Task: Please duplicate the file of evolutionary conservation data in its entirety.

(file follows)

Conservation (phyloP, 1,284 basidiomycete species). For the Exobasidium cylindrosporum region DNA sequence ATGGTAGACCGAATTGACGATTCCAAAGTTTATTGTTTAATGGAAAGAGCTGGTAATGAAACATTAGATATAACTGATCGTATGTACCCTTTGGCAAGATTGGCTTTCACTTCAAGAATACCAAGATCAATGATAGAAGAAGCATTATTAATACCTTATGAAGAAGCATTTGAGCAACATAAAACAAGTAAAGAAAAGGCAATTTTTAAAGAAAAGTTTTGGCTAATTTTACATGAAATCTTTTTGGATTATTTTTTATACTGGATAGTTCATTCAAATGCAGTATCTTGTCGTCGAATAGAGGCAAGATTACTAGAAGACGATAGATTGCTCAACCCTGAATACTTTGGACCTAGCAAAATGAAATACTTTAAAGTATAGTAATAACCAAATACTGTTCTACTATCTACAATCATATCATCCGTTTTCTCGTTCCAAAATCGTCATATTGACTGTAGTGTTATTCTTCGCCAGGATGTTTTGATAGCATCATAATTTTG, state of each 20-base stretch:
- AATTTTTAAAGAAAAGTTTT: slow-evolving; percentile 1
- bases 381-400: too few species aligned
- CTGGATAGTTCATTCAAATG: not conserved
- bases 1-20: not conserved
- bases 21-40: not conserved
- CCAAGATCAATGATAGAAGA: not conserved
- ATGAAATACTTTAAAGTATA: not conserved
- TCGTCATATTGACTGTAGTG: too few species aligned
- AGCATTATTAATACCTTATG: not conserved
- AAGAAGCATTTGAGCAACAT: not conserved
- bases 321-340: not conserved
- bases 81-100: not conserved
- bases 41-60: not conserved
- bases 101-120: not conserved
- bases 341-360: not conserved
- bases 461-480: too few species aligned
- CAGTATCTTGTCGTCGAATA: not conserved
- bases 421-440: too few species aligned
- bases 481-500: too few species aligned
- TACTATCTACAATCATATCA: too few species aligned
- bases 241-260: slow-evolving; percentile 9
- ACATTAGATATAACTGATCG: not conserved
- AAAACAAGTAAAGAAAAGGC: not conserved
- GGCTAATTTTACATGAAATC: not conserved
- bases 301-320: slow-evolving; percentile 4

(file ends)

Conservation (phyloP, 1,284 basidiomycete species). For the Exobasidium cylindrosporum region DNA sequence ATGGTAGACCGAATTGACGATTCCAAAGTTTATTGTTTAATGGAAAGAGCTGGTAATGAAACATTAGATATAACTGATCGTATGTACCCTTTGGCAAGATTGGCTTTCACTTCAAGAATACCAAGATCAATGATAGAAGAAGCATTATTAATACCTTATGAAGAAGCATTTGAGCAACATAAAACAAGTAAAGAAAAGGCAATTTTTAAAGAAAAGTTTTGGCTAATTTTACATGAAATCTTTTTGGATTATTTTTTATACTGGATAGTTCATTCAAATGCAGTATCTTGTCGTCGAATAGAGGCAAGATTACTAGAAGACGATAGATTGCTCAACCCTGAATACTTTGGACCTAGCAAAATGAAATACTTTAAAGTATAGTAATAACCAAATACTGTTCTACTATCTACAATCATATCATCCGTTTTCTCGTTCCAAAATCGTCATATTGACTGTAGTGTTATTCTTCGCCAGGATGTTTTGATAGCATCATAATTTTG, state of each 20-base stretch:
- AATTTTTAAAGAAAAGTTTT: slow-evolving; percentile 1
- bases 381-400: too few species aligned
- CTGGATAGTTCATTCAAATG: not conserved
- bases 1-20: not conserved
- bases 21-40: not conserved
- CCAAGATCAATGATAGAAGA: not conserved
- ATGAAATACTTTAAAGTATA: not conserved
- TCGTCATATTGACTGTAGTG: too few species aligned
- AGCATTATTAATACCTTATG: not conserved
- AAGAAGCATTTGAGCAACAT: not conserved
- bases 321-340: not conserved
- bases 81-100: not conserved
- bases 41-60: not conserved
- bases 101-120: not conserved
- bases 341-360: not conserved
- bases 461-480: too few species aligned
- CAGTATCTTGTCGTCGAATA: not conserved
- bases 421-440: too few species aligned
- bases 481-500: too few species aligned
- TACTATCTACAATCATATCA: too few species aligned
- bases 241-260: slow-evolving; percentile 9
- ACATTAGATATAACTGATCG: not conserved
- AAAACAAGTAAAGAAAAGGC: not conserved
- GGCTAATTTTACATGAAATC: not conserved
- bases 301-320: slow-evolving; percentile 4